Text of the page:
The installation of proper fire detection and suppression systems is critical in hi-tech areas such as server rooms, in order to protect both costly equipment and valuable data in the event of any fire.
Fire detection in such a critical environment has to take into account myriad factors, from the actual value of the equipment and the data it contains, to the potential sources of ignition, which includes the presence of electricity. “More often than not it is the data and equipment you want to preserve,” ASP Fire CEO Michael van Niekerk points out.
Here a gas fire-suppression system is the best option due to the sensitivity of the equipment. “Obviously, a sprinkler or water-mist system is not really ideal due to the presence of electricity,” van Niekerk explains. “You want to ensure you are putting in a suppression medium that is not going to create more damage than the fire itself.”
In terms of gas fire-suppression systems, there are two main options. The first is to flood the server room with an inert gas such as carbon dioxide, argonite (IG-55), comprising argon (50%) and nitrogen (50%), or Inergen, a mixture of nitrogen (52%), argon (40%), and carbon dioxide (8%).
“These are high-pressure systems that flood the interior to a 60% concentration of the gas in question. The problem, of course, is that if you have human occupants still inside and they cannot escape quickly enough, they will succumb to asphyxiation,” van Niekerk warns.
Therefore a key element of any fire-suppression system for a server-room environment is that, in the event of a system discharge, any occupants receive sufficient warning to effect an escape, with a corresponding delay in the actual activation of the system itself.
Another issue that has to be taken into consideration is the potential damage that can be caused to such equipment itself by these high-pressure systems, which can operate at up to 300 bar. A related issue is damage due to thermal shock, as the equipment runs at a high temperature, and then cools down so rapidly it suffers damage in the presence of the much colder, high-pressure gas.
Van Niekerk highlights that such high-pressure systems are traditionally a third to double the price of low-pressure clean-gas systems. Here FM-200 is a popular option, a colourless, odourless gaseous halocarbon. These systems also operate at a much lower pressure of 20 to 25 bars. “Anything above 50 bar is considered to be a high-pressure system, and you actually need to be certified by the Southern Africa Compressed Gases Association (SACGA) in order to be able to work on these systems.”
FM-200 is deemed a ‘clean, safe’ gas as it leaves no residue. It is also much safer. “You can have a discharge in an occupied room, and still have five minutes to evacuate, without any ill-effects.” The main effect of the gas is that it reduces the oxygen level in the room to about 12%, from a normal 23%, which means it is too low for a fire to be sustained, while allowing humans to survive for 5 to minutes in the enclosure.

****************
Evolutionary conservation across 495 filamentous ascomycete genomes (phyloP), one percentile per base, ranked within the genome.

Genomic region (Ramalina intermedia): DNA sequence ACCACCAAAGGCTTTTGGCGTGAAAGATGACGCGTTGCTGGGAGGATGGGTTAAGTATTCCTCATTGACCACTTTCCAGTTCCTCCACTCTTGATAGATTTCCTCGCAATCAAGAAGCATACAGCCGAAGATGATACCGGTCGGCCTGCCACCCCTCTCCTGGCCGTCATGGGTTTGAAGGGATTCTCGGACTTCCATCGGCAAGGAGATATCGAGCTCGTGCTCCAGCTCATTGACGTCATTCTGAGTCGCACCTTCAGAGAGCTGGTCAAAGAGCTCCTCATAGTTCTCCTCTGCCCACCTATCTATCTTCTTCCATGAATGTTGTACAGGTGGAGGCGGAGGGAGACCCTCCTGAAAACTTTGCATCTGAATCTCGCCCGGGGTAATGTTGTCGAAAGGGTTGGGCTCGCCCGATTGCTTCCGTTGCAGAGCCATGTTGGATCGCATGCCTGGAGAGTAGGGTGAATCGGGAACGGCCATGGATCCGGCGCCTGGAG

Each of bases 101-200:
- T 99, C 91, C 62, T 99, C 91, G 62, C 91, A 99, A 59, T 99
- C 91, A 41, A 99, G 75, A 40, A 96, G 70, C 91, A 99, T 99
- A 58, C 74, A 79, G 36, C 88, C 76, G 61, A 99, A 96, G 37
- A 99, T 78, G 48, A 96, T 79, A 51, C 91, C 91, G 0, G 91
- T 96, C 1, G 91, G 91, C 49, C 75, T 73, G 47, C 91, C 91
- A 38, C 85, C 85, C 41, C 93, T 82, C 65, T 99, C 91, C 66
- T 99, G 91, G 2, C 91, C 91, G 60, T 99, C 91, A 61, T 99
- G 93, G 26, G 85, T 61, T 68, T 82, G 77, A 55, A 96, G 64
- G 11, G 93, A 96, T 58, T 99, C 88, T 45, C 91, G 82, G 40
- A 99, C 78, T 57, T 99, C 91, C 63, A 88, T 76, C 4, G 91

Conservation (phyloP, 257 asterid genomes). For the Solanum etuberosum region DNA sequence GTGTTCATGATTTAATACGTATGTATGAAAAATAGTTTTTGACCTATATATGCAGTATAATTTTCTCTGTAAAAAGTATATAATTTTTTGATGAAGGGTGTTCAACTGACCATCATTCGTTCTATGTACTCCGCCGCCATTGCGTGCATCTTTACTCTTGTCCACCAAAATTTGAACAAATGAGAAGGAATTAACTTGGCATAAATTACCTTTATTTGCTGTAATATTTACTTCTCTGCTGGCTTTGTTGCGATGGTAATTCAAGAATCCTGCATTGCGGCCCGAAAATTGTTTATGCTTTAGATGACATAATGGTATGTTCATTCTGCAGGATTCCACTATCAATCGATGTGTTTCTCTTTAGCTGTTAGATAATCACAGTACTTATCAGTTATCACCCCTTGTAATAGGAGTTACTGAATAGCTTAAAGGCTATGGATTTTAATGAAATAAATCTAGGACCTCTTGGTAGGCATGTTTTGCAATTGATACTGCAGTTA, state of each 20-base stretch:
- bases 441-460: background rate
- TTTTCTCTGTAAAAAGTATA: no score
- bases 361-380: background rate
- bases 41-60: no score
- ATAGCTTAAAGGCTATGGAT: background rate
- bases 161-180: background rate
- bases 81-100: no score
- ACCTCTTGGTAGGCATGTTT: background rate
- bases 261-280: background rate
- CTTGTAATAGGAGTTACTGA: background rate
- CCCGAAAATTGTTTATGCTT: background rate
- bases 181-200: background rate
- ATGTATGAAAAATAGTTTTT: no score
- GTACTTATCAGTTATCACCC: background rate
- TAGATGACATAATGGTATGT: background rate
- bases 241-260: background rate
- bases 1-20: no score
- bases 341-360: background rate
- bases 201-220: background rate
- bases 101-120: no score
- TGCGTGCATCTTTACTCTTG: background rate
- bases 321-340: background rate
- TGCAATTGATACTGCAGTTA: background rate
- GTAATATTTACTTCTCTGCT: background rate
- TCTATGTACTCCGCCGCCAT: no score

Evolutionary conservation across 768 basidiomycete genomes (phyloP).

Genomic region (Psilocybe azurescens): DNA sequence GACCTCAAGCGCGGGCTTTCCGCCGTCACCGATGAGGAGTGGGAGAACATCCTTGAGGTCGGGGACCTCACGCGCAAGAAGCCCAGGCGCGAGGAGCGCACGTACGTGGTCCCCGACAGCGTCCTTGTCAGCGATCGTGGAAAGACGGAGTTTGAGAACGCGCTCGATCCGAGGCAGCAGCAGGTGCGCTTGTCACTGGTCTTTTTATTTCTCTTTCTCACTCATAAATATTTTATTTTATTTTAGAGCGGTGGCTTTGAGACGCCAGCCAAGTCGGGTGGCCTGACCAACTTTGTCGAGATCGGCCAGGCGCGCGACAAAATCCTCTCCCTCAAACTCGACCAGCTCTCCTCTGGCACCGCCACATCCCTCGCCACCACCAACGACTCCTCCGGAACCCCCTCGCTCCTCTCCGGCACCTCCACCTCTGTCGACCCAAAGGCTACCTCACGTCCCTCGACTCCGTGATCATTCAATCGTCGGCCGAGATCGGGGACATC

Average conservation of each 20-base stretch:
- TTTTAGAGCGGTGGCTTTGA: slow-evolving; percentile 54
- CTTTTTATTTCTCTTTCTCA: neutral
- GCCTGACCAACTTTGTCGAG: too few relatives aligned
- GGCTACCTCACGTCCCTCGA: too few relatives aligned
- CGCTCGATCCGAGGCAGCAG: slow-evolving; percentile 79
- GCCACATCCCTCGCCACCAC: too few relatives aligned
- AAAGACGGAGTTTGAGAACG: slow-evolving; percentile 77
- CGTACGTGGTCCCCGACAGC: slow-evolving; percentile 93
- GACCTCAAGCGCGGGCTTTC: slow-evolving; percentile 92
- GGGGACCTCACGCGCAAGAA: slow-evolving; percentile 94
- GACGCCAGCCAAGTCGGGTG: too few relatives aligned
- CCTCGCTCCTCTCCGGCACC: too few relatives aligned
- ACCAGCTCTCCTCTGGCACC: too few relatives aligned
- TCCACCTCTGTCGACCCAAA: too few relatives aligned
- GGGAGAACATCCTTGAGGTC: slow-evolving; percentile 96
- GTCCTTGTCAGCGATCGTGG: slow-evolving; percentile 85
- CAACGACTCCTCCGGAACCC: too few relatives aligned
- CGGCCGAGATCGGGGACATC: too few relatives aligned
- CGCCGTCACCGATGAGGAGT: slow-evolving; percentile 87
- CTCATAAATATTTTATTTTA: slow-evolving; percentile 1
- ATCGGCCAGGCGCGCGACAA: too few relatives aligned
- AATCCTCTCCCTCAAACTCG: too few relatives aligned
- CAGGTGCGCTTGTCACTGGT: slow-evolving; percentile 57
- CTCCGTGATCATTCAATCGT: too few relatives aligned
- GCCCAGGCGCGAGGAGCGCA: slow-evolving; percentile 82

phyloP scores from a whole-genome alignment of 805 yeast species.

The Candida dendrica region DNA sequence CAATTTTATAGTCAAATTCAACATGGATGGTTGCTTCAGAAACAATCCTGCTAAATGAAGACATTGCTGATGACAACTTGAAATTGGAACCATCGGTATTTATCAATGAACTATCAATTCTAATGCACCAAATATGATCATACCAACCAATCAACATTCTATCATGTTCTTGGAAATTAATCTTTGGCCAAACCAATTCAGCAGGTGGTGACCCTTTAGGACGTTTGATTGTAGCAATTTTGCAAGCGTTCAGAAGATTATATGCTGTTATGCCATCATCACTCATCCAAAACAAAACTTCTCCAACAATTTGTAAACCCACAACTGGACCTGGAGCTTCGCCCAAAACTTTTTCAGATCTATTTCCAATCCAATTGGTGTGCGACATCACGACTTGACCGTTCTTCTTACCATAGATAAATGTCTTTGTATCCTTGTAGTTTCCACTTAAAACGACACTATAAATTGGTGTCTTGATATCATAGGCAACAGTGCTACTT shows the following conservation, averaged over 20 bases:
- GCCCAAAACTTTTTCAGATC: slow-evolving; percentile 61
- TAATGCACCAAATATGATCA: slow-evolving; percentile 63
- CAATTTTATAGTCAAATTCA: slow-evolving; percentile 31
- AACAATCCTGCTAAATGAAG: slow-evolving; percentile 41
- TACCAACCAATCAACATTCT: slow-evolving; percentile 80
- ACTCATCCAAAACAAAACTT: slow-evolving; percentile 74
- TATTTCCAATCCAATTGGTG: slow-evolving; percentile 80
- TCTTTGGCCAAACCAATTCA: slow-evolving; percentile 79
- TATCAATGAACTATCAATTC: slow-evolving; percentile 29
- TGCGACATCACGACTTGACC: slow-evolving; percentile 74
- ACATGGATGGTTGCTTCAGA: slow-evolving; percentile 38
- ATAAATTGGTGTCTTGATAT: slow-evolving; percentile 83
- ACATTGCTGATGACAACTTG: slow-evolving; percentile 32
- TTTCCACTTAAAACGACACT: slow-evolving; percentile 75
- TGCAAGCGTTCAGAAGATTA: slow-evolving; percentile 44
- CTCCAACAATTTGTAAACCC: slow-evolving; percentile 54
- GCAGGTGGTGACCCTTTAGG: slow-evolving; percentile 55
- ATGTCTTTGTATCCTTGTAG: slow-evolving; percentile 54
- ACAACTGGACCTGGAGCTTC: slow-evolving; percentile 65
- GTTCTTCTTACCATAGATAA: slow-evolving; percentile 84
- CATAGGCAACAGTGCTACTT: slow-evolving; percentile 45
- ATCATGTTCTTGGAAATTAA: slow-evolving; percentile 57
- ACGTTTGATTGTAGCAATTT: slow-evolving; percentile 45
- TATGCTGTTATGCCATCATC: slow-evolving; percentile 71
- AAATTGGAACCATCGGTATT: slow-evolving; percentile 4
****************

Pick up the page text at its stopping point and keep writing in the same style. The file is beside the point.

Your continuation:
“The other benefits are that no high-pressure discharge is involved, the actual distribution of the gas in the room is far easier to achieve, and when connected with an electronic fire detection system, it eliminates false alarms,” van Niekerk elaborates.
The challenge posed by server rooms is that they often feature sunken floor voids, or a roof void with a suspended ceiling, in order to accommodate cabling. “Those volumes also need to be filled with gas, or the required concentration will not be achieved. Therefore the volume of space in a server room can be much larger than anticipated, which means that more careful planning needs to be carried out.”
One way to deal with this problem is to deploy an in-cabinet system instead, whereby the gas is simply discharged into a cabinet containing the server itself, as opposed to filling up the entire room. Here a common gas is Novec 1230, a low Global Warming Potential halon replacement. An alternative is Pyroshield, a mixture of nitrogen and argon. However, an in-cabinet system does not account for other potential ignition sources such as distribution boards or Uninterrupted Power Supply (UPS) units.
“The size of the server room in question will determine the type of solution opted for. How much equipment does it contain? Then we need to look at related issues such as whether or not the walls of the server room are fire-resistant, in order to prevent propagation of any fire to the rest of the building,” van Niekerk stresses.